Library to Host Fire & Freedom Exhibit

Apr. 25, 2017
Orland Park Public Library will be putting on events and showing an exhibit starting May 8 and running through June 17. The six-banner traveling exhibition “Fire and Freedom: Food and Enslavement in Early America,” uses George Washington’s Mount Vernon home as a specific example of how meals reveal how power is exchanged between and among different peoples, races, genders, and classes.
In the Chesapeake region of the United States, during the early colonial era, European settlers survived by relying upon indentured servants and slave labor for life-saving knowledge of farming and food acquisition. Europeans suffered poor nutrition and widespread illness caused by the lack of medical care.
Despite their perilous position, colonists used human resources, the natural environment, and maritime trade to gain economic prosperity. But, it is through the labor of slaves, like those at George Washington’s Mount Vernon, that we can learn about the ways that meals transcend taste and sustenance. This exhibition was produced by the National Library of Medicine, National Institutes of Health with research assistance provided by the staff at The Washington Library at George Washington’s Mount Vernon.
On May 10 at 7 p.m. the library will host the program, “Black-Eyed Peas: A Symbolic Cuisine.”
"Eat poor that day, eat rich the rest of the year" is an old Southern expression about eating a dish of Hopping John on New Year's Day. Tradition has it that eating black-eyed peas with other cultural fixings at the stroke of midnight on New Year's Day would bring good fortune for the rest of the year. This program is an original tale by professional storyteller Patricia "Serenity" Redd that features historical anecdotes laced with lore in a cultural celebration.
On May 23 at 7 p.m. the library will the host the program “How Corn Changed Itself, and Then Changed Everything Else.”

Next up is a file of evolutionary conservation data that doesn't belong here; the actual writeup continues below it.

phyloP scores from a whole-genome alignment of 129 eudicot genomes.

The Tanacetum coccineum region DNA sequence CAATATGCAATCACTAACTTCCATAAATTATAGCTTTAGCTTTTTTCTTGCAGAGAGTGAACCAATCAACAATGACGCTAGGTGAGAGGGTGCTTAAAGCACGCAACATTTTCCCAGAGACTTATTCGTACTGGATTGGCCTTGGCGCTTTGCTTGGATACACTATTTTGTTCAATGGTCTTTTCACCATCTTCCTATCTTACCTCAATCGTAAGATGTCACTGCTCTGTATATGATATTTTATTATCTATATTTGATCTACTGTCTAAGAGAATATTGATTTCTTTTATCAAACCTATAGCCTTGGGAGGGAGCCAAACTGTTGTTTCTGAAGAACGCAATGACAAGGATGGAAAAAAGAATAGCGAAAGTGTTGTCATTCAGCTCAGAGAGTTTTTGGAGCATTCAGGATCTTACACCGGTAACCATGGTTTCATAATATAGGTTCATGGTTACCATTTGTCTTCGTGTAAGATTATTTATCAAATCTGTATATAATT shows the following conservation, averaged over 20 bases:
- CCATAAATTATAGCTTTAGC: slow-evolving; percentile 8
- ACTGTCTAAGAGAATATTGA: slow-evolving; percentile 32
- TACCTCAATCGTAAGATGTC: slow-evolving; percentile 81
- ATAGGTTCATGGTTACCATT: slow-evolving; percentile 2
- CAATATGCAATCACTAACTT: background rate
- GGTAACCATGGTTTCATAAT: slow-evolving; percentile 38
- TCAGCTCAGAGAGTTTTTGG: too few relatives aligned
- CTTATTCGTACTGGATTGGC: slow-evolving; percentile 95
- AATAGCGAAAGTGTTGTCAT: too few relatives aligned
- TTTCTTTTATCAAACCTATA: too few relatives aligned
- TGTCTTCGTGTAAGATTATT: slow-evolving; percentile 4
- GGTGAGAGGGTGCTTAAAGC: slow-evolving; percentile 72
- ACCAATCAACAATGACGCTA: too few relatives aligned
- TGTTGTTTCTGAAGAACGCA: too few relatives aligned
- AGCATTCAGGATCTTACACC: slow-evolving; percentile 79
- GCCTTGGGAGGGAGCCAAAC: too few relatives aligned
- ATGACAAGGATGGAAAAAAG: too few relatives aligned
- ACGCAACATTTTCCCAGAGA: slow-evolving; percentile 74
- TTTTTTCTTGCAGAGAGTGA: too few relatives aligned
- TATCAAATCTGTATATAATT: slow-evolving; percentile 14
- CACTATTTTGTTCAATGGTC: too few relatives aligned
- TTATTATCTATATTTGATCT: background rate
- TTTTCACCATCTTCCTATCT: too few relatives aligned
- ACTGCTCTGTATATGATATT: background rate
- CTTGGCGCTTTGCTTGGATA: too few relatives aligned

About 10,000 years ago, a weedy grass growing in Mexico possessed of a strange trait known as a “jumping gene” transformed itself into a larger and more useful grass—the cereal grass that we would come to know as maize and then corn. Nurtured by Native Americans, this grain would transform the Americas even before First Contact. After First Contact, it spanned the globe, but it also drove westward expansion in North America, building cities and inspiring innovators and entrepreneurs. However, vampires, whiskey, Henry Ford, time zones, Fritos, and the Chicago Bears are also part of this remarkable story. And, as Margaret Visser noted in Much Depends on Dinner, “Without corn, North America—and most particularly modern, technological North America—is inconceivable.”
On June 1 at 7 p.m. the library will host the program “Rule of Rum.”
Food historian Cynthia Clampitt shares the reason rum arose where it did and when it did, as well as how pirates got involved and who really said “yo, ho, ho” (not the pirates), but also explains how rum was involved in uniting the 13 Colonies, why it was one of the issues that led to the American Revolution, how it also led to a revolt in its next home after the Caribbean: Australia, and how it affected culture and history around the world after that.
The Orland Park Public Library is located at 14921 Ravinia Avenue in Orland Park, IL 60462. Hours are Monday through Friday 9 a.m. to 9 p.m.; Saturday 9 a.m. to 5 p.m.; and Sunday 1 p.m. to 5 p.m. Please visit www.orlandparklibrary.org where more information including events and supplemental reading can be found.